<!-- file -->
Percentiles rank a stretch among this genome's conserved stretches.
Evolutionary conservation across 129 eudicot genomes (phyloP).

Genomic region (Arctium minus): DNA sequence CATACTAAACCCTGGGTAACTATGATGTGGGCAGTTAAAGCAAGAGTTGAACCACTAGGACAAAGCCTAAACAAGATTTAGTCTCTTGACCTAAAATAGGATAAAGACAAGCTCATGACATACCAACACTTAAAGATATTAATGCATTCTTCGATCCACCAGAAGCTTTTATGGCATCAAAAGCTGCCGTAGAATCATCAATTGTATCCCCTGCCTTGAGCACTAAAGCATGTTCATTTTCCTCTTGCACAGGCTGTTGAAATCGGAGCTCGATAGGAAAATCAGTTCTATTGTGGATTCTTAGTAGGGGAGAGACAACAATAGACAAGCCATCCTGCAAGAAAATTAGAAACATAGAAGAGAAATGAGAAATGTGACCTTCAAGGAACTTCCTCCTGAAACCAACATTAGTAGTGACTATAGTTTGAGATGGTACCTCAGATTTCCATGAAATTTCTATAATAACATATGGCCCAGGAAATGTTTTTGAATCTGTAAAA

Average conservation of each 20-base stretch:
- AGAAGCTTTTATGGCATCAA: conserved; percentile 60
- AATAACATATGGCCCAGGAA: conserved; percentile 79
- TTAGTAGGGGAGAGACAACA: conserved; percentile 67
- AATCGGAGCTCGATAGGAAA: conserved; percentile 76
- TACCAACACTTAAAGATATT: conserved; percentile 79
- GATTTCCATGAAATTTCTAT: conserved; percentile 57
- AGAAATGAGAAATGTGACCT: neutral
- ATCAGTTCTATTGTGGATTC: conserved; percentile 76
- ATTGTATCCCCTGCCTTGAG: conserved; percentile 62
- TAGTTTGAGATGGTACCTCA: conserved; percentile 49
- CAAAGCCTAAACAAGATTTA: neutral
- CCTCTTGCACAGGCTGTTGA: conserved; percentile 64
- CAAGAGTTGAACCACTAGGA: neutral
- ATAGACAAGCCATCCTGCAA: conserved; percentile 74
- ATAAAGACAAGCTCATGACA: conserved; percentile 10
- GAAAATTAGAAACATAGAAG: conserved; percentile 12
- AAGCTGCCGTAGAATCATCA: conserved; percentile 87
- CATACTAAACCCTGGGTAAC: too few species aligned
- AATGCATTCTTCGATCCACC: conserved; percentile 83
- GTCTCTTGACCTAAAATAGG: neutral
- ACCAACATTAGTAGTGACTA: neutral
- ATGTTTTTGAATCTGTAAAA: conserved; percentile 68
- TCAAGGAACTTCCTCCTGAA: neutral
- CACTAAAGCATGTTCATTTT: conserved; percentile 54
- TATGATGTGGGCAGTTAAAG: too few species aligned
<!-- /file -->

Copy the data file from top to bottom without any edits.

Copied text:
Percentiles rank a stretch among this genome's conserved stretches.
Evolutionary conservation across 129 eudicot genomes (phyloP).

Genomic region (Arctium minus): DNA sequence CATACTAAACCCTGGGTAACTATGATGTGGGCAGTTAAAGCAAGAGTTGAACCACTAGGACAAAGCCTAAACAAGATTTAGTCTCTTGACCTAAAATAGGATAAAGACAAGCTCATGACATACCAACACTTAAAGATATTAATGCATTCTTCGATCCACCAGAAGCTTTTATGGCATCAAAAGCTGCCGTAGAATCATCAATTGTATCCCCTGCCTTGAGCACTAAAGCATGTTCATTTTCCTCTTGCACAGGCTGTTGAAATCGGAGCTCGATAGGAAAATCAGTTCTATTGTGGATTCTTAGTAGGGGAGAGACAACAATAGACAAGCCATCCTGCAAGAAAATTAGAAACATAGAAGAGAAATGAGAAATGTGACCTTCAAGGAACTTCCTCCTGAAACCAACATTAGTAGTGACTATAGTTTGAGATGGTACCTCAGATTTCCATGAAATTTCTATAATAACATATGGCCCAGGAAATGTTTTTGAATCTGTAAAA

Average conservation of each 20-base stretch:
- AGAAGCTTTTATGGCATCAA: conserved; percentile 60
- AATAACATATGGCCCAGGAA: conserved; percentile 79
- TTAGTAGGGGAGAGACAACA: conserved; percentile 67
- AATCGGAGCTCGATAGGAAA: conserved; percentile 76
- TACCAACACTTAAAGATATT: conserved; percentile 79
- GATTTCCATGAAATTTCTAT: conserved; percentile 57
- AGAAATGAGAAATGTGACCT: neutral
- ATCAGTTCTATTGTGGATTC: conserved; percentile 76
- ATTGTATCCCCTGCCTTGAG: conserved; percentile 62
- TAGTTTGAGATGGTACCTCA: conserved; percentile 49
- CAAAGCCTAAACAAGATTTA: neutral
- CCTCTTGCACAGGCTGTTGA: conserved; percentile 64
- CAAGAGTTGAACCACTAGGA: neutral
- ATAGACAAGCCATCCTGCAA: conserved; percentile 74
- ATAAAGACAAGCTCATGACA: conserved; percentile 10
- GAAAATTAGAAACATAGAAG: conserved; percentile 12
- AAGCTGCCGTAGAATCATCA: conserved; percentile 87
- CATACTAAACCCTGGGTAAC: too few species aligned
- AATGCATTCTTCGATCCACC: conserved; percentile 83
- GTCTCTTGACCTAAAATAGG: neutral
- ACCAACATTAGTAGTGACTA: neutral
- ATGTTTTTGAATCTGTAAAA: conserved; percentile 68
- TCAAGGAACTTCCTCCTGAA: neutral
- CACTAAAGCATGTTCATTTT: conserved; percentile 54
- TATGATGTGGGCAGTTAAAG: too few species aligned